*The style is OK, but could have been better. More examples and metaphors could have been used.
*The notes at the end mostly explain interesting but complex neuroscience experiments. Nice.
*Definitely worth the money.
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4 of 5 people found the following review helpful
on August 16, 2012
I was hoping to read a compelling argument supported by facts that would sway the doubtful and reaffirm the converted. Unfortunately I have to insert a "but" in my next line. But what I read seemed more like a transcript of a conversation at a local Starbucks than a carefully crafted book that you'd find folks reading at their local Starbucks. In a court of law I'd have to find free will not guilty of fraud based on a lack of evidence presented by the prosecution, led by Mr. Harris, even though I would quietly agree with his position based on arguments put forth by others. A light breezy read, I'd recommend this for leisurely beach reading while sipping on a few pina coladas. No heavy thought processing required.
Joe White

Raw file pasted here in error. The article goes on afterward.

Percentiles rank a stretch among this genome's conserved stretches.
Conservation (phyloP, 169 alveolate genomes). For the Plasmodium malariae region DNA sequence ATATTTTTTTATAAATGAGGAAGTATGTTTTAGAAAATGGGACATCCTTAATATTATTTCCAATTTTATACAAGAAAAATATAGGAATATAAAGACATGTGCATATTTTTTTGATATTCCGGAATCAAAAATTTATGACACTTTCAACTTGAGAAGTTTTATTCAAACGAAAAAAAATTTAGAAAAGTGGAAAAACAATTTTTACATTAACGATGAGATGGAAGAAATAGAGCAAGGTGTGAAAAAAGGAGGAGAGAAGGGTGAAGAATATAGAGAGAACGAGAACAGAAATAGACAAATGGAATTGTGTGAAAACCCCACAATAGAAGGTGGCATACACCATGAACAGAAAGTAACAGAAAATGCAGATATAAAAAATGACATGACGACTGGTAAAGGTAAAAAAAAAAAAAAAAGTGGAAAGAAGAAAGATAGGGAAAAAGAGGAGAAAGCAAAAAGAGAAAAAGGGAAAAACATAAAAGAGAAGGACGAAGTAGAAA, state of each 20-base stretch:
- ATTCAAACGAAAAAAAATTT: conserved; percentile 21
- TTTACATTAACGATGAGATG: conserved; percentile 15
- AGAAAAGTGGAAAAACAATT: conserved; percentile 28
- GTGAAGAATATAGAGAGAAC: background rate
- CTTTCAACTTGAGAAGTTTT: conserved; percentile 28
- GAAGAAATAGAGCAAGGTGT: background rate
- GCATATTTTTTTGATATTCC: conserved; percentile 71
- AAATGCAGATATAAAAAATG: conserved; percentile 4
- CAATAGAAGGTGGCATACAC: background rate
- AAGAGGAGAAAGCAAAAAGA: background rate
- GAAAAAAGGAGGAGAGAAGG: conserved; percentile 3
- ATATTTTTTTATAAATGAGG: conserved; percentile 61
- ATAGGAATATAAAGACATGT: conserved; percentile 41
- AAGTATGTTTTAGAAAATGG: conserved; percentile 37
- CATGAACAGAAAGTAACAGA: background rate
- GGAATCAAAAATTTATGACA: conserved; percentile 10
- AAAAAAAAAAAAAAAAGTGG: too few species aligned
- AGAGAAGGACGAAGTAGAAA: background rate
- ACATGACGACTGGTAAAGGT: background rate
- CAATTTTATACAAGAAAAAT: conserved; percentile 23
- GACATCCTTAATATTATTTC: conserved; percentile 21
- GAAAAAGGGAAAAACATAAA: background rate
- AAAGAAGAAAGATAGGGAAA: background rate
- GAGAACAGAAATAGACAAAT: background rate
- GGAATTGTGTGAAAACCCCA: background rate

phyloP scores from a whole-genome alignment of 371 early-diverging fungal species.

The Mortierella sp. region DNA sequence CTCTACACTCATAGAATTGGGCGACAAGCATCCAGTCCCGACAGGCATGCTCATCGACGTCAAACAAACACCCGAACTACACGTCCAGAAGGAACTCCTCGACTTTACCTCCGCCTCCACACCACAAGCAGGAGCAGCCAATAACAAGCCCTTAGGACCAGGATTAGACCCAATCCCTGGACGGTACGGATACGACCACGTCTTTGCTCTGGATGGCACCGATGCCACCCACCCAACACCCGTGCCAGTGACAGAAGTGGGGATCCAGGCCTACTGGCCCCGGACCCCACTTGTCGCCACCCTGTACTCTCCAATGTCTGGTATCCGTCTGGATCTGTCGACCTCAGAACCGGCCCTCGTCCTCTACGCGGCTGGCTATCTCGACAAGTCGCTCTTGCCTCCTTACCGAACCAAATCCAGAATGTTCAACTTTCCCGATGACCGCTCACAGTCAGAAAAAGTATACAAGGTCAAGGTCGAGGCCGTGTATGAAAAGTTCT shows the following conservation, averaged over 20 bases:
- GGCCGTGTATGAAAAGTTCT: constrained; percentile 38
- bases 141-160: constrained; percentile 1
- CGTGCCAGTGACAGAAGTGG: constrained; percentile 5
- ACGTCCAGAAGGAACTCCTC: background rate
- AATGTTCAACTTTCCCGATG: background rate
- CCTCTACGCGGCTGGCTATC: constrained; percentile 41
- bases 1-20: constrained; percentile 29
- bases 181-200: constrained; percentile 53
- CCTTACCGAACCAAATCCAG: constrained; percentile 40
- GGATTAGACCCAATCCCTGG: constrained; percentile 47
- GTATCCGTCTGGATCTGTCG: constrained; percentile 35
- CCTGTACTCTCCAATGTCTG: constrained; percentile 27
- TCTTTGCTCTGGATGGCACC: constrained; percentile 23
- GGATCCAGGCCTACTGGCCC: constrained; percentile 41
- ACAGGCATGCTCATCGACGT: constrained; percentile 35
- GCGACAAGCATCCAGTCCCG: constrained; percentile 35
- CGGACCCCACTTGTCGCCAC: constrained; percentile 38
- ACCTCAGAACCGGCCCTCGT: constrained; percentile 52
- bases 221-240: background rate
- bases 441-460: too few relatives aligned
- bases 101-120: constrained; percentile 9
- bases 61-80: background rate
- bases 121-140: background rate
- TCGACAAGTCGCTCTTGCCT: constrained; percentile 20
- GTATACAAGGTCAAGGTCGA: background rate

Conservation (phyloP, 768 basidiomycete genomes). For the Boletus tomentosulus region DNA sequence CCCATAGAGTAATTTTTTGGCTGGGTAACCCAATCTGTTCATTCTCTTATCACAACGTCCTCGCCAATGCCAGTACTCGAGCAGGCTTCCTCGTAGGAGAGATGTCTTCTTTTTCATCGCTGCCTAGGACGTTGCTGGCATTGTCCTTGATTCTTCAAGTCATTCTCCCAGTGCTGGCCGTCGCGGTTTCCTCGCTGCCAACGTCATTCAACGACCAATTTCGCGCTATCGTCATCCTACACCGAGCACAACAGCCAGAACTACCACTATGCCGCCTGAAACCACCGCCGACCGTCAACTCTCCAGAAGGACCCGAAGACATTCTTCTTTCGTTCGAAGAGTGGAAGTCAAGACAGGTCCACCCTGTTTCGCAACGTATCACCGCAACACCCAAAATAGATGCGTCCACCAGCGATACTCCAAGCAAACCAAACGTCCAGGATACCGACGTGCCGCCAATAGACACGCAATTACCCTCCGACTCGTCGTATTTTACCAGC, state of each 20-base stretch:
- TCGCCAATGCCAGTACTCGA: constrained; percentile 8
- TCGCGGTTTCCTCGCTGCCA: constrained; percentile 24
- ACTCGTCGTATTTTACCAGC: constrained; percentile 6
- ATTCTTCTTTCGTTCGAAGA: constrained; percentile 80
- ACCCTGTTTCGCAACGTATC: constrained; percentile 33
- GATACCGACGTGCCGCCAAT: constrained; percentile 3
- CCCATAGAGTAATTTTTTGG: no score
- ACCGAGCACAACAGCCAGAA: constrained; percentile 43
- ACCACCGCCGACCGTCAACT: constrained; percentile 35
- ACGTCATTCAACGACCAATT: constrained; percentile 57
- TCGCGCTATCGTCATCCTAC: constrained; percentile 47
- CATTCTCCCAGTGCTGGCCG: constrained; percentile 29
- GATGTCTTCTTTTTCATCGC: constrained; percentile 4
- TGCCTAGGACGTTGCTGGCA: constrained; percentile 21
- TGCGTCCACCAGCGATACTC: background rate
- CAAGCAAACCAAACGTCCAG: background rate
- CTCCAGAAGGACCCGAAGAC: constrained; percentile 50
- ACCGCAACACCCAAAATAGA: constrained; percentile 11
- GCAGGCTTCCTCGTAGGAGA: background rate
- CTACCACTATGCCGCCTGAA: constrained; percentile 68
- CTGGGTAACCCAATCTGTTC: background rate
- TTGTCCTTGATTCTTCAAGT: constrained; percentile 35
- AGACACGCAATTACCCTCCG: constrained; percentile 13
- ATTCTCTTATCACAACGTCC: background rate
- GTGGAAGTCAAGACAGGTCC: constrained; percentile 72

[...]
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4 of 5 people found the following review helpful
on March 9, 2012
Just bought and read Sam Harris' new book, 'Free Will'. It uses neuroscience and physics to explain why the concept of free will does not exist. My conclusion is the same: there is no such thing as free will; what you think is a conscious decision is really the result of underlying biology and physics at work. Rather than being saddened by this information, keep it in mind for future endeavors.
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on January 25, 2013
The reason I bought this book was that I was discussing the same idea with my friends for some time and found it difficult to convey my understanding to others (that is, to justify my idea). I was actually excited when I saw this book. But when I read it I was underwhelmed. Sam Harris started with a promising idea, but somehow was unable to provide enough evidence to back it up.